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Pathophysiology of extracellular haemoglobin : use of animal models to translate molecular mechanisms into clinical significance

Smeds, Emanuel LU ; Romantsik, Olga LU ; Jungner, Åsa LU ; Erlandsson, Lena LU and Gram, Magnus LU (2017) In ISBT Science Series 12(1). p.134-141
Abstract
The blood's major gas exchange is carried out by haemoglobin, a haeme protein that binds iron and oxygen and can have potentially dangerous side-effects due to redox reactions. Haemoglobin is a very abundant molecule with a concentration of 150 g/l in whole blood, resulting in almost one kg haemoglobin in an adult human body. Normal turnover of red blood cells results in significant haemoglobin release, and pathological conditions that involve haemolysis can lead to massive haemoglobin levels. To control for the potential threat of extracellular haemoglobin, several protective defence systems have evolved. Many pathological conditions, diseases as well as iatrogenic conditions, such as infusion of haemoglobin-based oxygen carriers,... (More)
The blood's major gas exchange is carried out by haemoglobin, a haeme protein that binds iron and oxygen and can have potentially dangerous side-effects due to redox reactions. Haemoglobin is a very abundant molecule with a concentration of 150 g/l in whole blood, resulting in almost one kg haemoglobin in an adult human body. Normal turnover of red blood cells results in significant haemoglobin release, and pathological conditions that involve haemolysis can lead to massive haemoglobin levels. To control for the potential threat of extracellular haemoglobin, several protective defence systems have evolved. Many pathological conditions, diseases as well as iatrogenic conditions, such as infusion of haemoglobin-based oxygen carriers, cerebral intraventricular haemorrhage, extracorporeal circulation and the pregnancy complication pre-eclampsia, involve abnormal levels of haemolysis and extracellular haemoglobin. Although quite different aetiology, the haemoglobin-induced damage often causes similar clinical sequelae and symptoms. Here, we will give an overview of the pathophysiological mechanisms of extracellular haemoglobin and its metabolites. Furthermore, we will highlight the use of animal models in advancing the understanding of these mechanisms and discuss how to utilize the knowledge in the development of new and better pharmaceutical therapies.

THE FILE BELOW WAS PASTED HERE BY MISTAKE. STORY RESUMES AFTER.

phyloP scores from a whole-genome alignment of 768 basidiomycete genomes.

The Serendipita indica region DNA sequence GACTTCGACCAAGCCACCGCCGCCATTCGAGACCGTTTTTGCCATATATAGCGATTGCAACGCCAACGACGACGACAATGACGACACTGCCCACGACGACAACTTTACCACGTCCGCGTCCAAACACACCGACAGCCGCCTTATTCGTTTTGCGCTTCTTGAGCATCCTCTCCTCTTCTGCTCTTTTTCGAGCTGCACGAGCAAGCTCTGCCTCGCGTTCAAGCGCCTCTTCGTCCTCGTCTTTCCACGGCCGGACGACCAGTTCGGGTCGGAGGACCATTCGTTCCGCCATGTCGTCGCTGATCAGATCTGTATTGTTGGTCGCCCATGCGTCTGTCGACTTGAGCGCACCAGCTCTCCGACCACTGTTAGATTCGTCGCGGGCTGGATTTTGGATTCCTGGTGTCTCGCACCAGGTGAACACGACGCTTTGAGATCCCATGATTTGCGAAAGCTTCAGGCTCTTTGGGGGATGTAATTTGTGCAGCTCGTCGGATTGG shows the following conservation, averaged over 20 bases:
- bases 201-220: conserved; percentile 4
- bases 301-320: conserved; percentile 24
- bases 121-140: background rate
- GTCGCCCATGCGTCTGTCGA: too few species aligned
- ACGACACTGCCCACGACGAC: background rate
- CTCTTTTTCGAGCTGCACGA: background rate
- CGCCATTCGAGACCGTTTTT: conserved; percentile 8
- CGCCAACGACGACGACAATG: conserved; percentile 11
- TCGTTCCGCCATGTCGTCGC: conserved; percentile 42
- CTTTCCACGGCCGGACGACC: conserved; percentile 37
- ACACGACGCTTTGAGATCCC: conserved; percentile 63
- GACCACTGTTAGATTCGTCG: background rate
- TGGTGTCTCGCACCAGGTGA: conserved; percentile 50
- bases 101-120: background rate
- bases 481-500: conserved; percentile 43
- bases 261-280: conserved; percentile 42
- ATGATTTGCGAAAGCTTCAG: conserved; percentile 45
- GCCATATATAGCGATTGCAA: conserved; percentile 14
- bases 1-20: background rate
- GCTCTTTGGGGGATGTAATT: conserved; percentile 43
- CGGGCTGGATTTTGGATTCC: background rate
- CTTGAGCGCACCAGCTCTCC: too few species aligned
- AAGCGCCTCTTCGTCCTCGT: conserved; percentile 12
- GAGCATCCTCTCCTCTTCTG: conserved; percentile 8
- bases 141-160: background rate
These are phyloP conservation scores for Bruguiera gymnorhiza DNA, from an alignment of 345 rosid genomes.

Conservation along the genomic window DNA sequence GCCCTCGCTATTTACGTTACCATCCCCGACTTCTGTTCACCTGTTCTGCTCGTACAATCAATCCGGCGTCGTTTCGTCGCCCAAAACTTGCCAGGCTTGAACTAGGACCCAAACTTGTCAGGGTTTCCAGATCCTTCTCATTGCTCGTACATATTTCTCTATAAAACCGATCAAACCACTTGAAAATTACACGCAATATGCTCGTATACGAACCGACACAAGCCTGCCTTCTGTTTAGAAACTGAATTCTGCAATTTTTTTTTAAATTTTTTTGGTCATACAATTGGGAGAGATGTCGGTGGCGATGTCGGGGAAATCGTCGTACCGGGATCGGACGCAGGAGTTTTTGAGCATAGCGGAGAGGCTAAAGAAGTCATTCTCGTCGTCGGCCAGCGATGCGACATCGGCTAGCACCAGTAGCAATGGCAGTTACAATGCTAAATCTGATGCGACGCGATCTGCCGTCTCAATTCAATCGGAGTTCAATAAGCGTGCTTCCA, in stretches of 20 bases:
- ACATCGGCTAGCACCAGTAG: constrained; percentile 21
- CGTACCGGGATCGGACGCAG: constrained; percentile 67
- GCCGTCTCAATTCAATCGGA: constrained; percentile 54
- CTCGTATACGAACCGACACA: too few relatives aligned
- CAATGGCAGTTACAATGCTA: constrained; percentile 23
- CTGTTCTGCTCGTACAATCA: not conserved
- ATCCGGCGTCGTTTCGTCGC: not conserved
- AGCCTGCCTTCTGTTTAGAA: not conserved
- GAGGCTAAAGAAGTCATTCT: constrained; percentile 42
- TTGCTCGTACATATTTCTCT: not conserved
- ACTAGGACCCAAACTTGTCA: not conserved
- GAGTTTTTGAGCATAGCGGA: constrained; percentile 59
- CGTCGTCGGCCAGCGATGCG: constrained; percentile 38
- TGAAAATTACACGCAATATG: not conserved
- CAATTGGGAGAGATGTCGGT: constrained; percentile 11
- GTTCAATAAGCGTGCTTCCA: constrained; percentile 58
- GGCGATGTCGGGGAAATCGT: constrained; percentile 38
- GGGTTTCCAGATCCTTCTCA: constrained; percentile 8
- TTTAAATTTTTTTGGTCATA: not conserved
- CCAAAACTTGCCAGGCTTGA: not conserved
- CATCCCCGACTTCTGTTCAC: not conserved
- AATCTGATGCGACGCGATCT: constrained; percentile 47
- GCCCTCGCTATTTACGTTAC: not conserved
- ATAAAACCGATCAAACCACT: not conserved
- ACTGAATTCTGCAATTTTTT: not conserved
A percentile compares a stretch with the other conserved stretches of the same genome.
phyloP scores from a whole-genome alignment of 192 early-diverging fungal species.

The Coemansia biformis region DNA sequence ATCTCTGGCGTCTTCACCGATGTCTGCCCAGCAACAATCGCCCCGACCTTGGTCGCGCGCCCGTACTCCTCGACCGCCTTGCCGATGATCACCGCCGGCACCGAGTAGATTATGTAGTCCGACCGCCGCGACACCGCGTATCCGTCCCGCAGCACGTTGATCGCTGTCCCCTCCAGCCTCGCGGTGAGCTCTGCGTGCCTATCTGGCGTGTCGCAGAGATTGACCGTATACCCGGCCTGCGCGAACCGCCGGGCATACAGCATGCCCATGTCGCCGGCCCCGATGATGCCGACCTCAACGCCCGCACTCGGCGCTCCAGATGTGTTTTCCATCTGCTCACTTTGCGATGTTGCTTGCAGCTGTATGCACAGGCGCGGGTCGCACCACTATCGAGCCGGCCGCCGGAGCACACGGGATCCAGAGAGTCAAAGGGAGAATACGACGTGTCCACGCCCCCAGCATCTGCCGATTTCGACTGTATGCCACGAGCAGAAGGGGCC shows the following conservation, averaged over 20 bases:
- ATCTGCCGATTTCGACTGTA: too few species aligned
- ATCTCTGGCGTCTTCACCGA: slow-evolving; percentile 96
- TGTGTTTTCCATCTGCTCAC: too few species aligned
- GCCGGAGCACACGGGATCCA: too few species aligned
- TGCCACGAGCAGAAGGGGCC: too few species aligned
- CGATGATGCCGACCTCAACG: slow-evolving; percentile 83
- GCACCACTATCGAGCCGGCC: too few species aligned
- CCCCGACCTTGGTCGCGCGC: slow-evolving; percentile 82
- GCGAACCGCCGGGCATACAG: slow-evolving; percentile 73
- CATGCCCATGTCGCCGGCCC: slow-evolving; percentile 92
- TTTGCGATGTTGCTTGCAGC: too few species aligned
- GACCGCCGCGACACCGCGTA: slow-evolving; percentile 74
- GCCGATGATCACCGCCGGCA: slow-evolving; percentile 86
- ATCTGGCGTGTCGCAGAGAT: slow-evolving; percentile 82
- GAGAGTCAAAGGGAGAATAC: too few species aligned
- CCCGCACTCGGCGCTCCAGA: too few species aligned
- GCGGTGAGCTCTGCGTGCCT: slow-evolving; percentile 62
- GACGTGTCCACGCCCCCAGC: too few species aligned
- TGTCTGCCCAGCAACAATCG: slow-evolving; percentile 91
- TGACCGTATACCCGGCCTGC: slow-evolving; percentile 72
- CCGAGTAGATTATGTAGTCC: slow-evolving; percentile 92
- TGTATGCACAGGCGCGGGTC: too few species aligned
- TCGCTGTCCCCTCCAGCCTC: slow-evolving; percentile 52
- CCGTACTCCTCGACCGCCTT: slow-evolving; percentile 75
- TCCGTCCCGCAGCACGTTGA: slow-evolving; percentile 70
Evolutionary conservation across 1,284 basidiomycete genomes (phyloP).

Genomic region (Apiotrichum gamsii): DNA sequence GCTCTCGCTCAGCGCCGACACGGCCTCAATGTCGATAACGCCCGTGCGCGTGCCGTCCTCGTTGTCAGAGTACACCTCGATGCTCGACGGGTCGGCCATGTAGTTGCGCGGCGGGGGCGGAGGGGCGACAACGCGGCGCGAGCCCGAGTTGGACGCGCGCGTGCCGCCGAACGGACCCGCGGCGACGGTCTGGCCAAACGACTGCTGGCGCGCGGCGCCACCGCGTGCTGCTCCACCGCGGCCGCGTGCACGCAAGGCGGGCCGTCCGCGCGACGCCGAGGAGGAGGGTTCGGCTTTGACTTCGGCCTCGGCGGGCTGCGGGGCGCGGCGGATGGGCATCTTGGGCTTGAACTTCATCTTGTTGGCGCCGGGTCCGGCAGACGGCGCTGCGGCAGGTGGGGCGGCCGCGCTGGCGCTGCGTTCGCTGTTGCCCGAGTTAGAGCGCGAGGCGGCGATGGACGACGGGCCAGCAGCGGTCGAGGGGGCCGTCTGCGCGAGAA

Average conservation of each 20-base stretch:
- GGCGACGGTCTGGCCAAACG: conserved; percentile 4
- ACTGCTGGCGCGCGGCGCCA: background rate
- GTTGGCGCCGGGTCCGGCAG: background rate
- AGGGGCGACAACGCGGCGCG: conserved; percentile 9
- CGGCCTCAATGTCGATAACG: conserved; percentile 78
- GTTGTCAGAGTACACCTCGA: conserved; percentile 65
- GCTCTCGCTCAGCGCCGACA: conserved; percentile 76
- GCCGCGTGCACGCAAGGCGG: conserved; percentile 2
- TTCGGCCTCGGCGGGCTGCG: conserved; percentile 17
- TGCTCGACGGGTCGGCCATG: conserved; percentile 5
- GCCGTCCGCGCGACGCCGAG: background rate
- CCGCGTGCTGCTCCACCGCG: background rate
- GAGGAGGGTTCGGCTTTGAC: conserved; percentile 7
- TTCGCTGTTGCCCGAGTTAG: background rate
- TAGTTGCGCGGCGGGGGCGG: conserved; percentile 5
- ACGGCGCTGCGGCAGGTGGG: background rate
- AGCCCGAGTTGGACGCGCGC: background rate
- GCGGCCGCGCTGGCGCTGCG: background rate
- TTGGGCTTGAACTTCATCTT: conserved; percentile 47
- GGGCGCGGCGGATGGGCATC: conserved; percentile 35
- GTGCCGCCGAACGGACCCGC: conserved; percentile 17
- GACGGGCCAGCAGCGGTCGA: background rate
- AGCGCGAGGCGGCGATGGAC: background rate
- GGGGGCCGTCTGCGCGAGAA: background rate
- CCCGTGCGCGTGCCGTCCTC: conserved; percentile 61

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author
organization
publishing date
type
Contribution to journal
publication status
published
subject
keywords
Animal models, Extracellular hemoglobin, Hemolysis, Organ damage, Therapeutics, Toxicity
in
ISBT Science Series
volume
12
issue
1
pages
8 pages
ISSN
1751-2824
DOI
10.1111/voxs.12328
language
English
LU publication?
yes
id
ac002612-e16f-4c3a-9335-e6901ca0b0de
date added to LUP
2017-02-22 22:21:14
date last changed
2017-07-26 08:11:30
@article{ac002612-e16f-4c3a-9335-e6901ca0b0de,
  abstract     = {The blood's major gas exchange is carried out by haemoglobin, a haeme protein that binds iron and oxygen and can have potentially dangerous side-effects due to redox reactions. Haemoglobin is a very abundant molecule with a concentration of 150 g/l in whole blood, resulting in almost one kg haemoglobin in an adult human body. Normal turnover of red blood cells results in significant haemoglobin release, and pathological conditions that involve haemolysis can lead to massive haemoglobin levels. To control for the potential threat of extracellular haemoglobin, several protective defence systems have evolved. Many pathological conditions, diseases as well as iatrogenic conditions, such as infusion of haemoglobin-based oxygen carriers, cerebral intraventricular haemorrhage, extracorporeal circulation and the pregnancy complication pre-eclampsia, involve abnormal levels of haemolysis and extracellular haemoglobin. Although quite different aetiology, the haemoglobin-induced damage often causes similar clinical sequelae and symptoms. Here, we will give an overview of the pathophysiological mechanisms of extracellular haemoglobin and its metabolites. Furthermore, we will highlight the use of animal models in advancing the understanding of these mechanisms and discuss how to utilize the knowledge in the development of new and better pharmaceutical therapies.<br/>},
  author       = {Smeds, Emanuel and Romantsik, Olga and Jungner, Åsa and Erlandsson, Lena and Gram, Magnus},
  issn         = {1751-2824},
  keyword      = {Animal models,Extracellular hemoglobin,Hemolysis,Organ damage,Therapeutics,Toxicity},
  language     = {eng},
  number       = {1},
  pages        = {134--141},
  series       = {ISBT Science Series},
  title        = {Pathophysiology of extracellular haemoglobin : use of animal models to translate molecular mechanisms into clinical significance},
  url          = {http://dx.doi.org/10.1111/voxs.12328},
  volume       = {12},
  year         = {2017},
}